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    ABSTRACT: Bipolar depression and its clinical presentation is a frequent but complex psychiatric disease. Despite the high prevalence and the clinical and economic relevance of bipolar depression, few treatments are proven to be highly and consistently effective. In practice, the treatment of bipolar depression typically includes complex treatment decision-making. The best evidence for a pharmacological treatment exists for quetiapine. Alternatives with limitations are lamotrigine (also in the combination with lithium), carbamazepine and olanzapine. The effectiveness and recommendation of antidepressants in the treatment of bipolar depression remains controversial. Initially, depressive episodes should been treated with one of the named substances with antidepressant properties. In non-responders, a combination of lithium and lamotrigine, or antidepressants in combination with either lithium, an antiepileptic drug or atypical antipsychotics, may be necessary. If a depressive episode occurs under ongoing mood-stabilizing treatment, combination treatments of different substances, even with antidepressants, can be necessary. In the case of treatment-resistant depressive episodes, complex treatment strategies (combination therapies, MAO inhibitors) should be considered. This review describes the treatment recommendations of different guidelines for bipolar depression and emphasizes their differences. Furthermore, alternative pharmacological treatment strategies and complex treatment situations are discussed.
    Pharmacopsychiatry 02/2014; · 2.11 Impact Factor
  • S Köhler, M Bauer, T Bschor
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    ABSTRACT: Treatment of bipolar depression requires complex treatment decisions in daily routine care. The best evidence for pharmacological treatment is given for quetiapine and with limitations also in off-label use for lamotrigine, especially in combination with lithium, carbamazepine and olanzapine. Effectiveness and recommendation of antidepressants in treatment of bipolar depression remain controversial because of insufficient data. Initially, in depressive episodes a phase prophylactic treatment should be initiated or (if already existing) optimized and more severe episodes should be treated with the substances described before. In case of non-response, the combination of lithium and lamotrigine or antidepressants in combination with lithium, antiepileptics or atypical antipsychotics may be necessary. If depressive episodes occur in the course of pharmacological treatment with prophylactic agents, combination therapies of different substances, even with antidepressants, are necessary. In case of treatment-resistant depressive episodes, complex treatment strategies (e.g. combination therapies and MAO inhibitors) should be considered.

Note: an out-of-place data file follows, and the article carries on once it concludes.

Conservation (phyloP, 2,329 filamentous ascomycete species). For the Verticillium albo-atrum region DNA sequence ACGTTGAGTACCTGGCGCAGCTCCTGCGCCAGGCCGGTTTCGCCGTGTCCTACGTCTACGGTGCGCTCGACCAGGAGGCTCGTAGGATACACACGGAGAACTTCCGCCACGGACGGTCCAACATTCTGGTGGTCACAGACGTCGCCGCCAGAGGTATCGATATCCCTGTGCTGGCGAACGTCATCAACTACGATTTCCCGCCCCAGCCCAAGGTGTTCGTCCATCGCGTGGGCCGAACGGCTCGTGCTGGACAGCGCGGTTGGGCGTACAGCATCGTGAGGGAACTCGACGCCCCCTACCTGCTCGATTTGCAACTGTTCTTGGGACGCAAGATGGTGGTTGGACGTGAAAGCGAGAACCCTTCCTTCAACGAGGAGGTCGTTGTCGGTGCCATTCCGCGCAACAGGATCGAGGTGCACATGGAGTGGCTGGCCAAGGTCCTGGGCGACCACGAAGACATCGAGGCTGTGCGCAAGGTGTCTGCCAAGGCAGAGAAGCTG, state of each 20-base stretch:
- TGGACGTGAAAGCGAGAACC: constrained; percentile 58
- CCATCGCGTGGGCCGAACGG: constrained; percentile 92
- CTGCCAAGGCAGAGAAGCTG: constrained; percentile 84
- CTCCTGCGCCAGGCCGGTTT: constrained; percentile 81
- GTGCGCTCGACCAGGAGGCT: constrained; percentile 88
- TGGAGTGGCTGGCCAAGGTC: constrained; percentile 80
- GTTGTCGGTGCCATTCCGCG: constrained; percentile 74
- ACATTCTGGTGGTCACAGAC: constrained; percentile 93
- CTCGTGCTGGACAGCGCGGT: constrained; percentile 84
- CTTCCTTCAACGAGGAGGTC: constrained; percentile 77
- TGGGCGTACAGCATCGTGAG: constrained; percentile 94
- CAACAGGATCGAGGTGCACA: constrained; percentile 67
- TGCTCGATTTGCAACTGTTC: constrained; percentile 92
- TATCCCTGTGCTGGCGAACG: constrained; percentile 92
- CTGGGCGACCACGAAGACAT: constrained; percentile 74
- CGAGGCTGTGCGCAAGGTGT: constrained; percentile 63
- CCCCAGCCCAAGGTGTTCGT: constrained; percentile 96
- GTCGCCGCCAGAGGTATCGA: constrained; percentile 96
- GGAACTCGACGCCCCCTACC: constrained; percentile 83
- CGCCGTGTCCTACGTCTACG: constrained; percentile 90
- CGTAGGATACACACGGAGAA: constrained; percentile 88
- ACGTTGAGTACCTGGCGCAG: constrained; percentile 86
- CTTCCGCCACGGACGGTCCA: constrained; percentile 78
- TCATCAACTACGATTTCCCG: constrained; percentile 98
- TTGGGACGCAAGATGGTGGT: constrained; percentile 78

Der Nervenarzt 10/2013; · 0.80 Impact Factor
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    ABSTRACT: In recent years, lithium has proved an effective augmentation strategy of antidepressants in both acute and treatment-resistant depression. Neuroprotective and procognitive effects of lithium have been evidenced. Brain-derived neurotrophic factor (BDNF) has been shown to play a key role in the pathophysiology of several neurological and psychiatric disorders. The BDNF hypothesis of depression postulates that a loss of BDNF is directly involved in the pathophysiology of depression, and its restoration may underlie the therapeutic efficacy of antidepressant treatments. Brain-derived neurotrophic factor serum concentrations were measured in a total of 83 acutely depressed patients before and after 4 weeks of lithium augmentation. A significant BDNF increase has been found during treatment (F2,81 = 5.04, P < 0.05). Brain-derived neurotrophic factor concentrations at baseline correlated negatively with relative Hamilton Depression Scale change after treatment with lithium (n = 83; r = -0.23; P < 0.05). This is the first study showing that lithium augmentation of an antidepressant strategy can increase BDNF serum concentrations. Our study replicates previous findings showing that serum BDNF levels in patients with depressive episodes increase during effective antidepressant treatment. Further studies are needed to separate specific effects of different antidepressants on BDNF concentration and address potential BDNF downstream mechanisms.
    Journal of clinical psychopharmacology 09/2013; · 5.09 Impact Factor
  • T Bschor, M Bauer